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The 16-year-old was allegedly stabbed to death in the bedroom of her Corstorphine home on February 2 last year by Venod Skantha (32).
He is on trial before the High Court at Dunedin charged with murder and four counts of threatening to kill.
The Crown case is that the catalyst for the violent attack came just minutes before Amber-Rose's death when she threatened to go to Skantha's Dunedin Hospital bosses and the police with allegations of sexual offending.
The defendant was on a final warning in his job at the time and the victim's claims would have likely ended his medical career, prosecutors said.
ESR forensic scientists spent yesterday detailing areas where blood was found at various scenes and how samples were collected.
A teenage witness previously told the court how he drove the defendant to and from Amber-Rose's house, to Blackhead where her phone was allegedly dumped, back to the defendant's Fairfield home to clean the car and then onto his ex-girlfriend's home in Balclutha where they spent the next two nights.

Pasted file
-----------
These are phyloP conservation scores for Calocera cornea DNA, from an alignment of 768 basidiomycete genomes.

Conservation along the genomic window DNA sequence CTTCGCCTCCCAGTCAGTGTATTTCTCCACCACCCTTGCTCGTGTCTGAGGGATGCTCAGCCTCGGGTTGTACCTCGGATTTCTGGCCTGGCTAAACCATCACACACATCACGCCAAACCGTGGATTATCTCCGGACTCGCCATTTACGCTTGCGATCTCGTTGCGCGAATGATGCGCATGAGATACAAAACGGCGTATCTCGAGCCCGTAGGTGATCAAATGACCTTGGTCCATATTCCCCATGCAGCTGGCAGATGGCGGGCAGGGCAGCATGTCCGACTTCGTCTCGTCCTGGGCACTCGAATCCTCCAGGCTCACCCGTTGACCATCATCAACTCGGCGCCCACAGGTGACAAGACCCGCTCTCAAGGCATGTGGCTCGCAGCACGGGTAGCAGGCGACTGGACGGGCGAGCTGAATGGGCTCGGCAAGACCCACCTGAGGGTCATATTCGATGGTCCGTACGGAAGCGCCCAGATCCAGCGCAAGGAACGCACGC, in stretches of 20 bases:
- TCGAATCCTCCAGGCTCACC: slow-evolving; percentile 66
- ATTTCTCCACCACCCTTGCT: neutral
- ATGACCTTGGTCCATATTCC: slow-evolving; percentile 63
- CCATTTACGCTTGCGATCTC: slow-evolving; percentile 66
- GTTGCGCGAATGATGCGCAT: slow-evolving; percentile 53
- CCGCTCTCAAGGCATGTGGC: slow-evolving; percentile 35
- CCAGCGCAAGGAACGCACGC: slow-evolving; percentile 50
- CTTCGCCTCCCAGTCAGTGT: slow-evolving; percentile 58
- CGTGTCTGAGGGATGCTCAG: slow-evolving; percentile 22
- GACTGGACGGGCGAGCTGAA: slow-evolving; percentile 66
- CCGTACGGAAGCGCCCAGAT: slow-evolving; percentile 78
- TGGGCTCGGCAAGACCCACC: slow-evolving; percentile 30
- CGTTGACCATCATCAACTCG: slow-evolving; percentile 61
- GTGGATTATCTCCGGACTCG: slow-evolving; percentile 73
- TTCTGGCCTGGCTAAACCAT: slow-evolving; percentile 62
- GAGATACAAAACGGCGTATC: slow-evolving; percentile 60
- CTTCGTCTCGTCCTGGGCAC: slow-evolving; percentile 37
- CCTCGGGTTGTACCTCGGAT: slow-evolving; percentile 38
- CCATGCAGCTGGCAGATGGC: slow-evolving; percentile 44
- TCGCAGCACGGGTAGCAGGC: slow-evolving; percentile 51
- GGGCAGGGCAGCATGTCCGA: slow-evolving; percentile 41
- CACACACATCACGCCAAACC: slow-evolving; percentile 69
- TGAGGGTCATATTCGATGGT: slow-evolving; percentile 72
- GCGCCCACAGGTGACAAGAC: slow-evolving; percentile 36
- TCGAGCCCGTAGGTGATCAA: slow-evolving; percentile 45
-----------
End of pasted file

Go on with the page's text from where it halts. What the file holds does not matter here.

Today another ESR scientist Timothy Power explained the analysis of the samples and the statistical likelihood of the DNA profiles.
Mr Power said the blood was 800,000 million times more likely to be from Amber-Rose than another random member of the country's population.
That was "extremely strong scientific support", he said.
A transfer blood stain on the car's passenger door came back with a mix of two or more people's DNA.
Mr Power's analysis showed it was nine million times more likely to be from Skantha and one other than two random people; and 40 million times more likely to belong to Amber-Rose and one other.
That too was an extremely high likelihood of accuracy.
Defence counsel Jonathan Eaton QC criticised his client's teenage friend when he gave evidence earlier this week.
He suggested the witness had deliberately put the blood on Skantha's shoes to portray him as the killer.
Similarly, Mr Eaton said the blood in the car must have been planted to frame the doctor.
"You must've had, whether on Amber's licence or something else, some of her blood. You had access to that and rubbed or flicked it around the car," he said.
The teenager denied doing so.
The trial continues.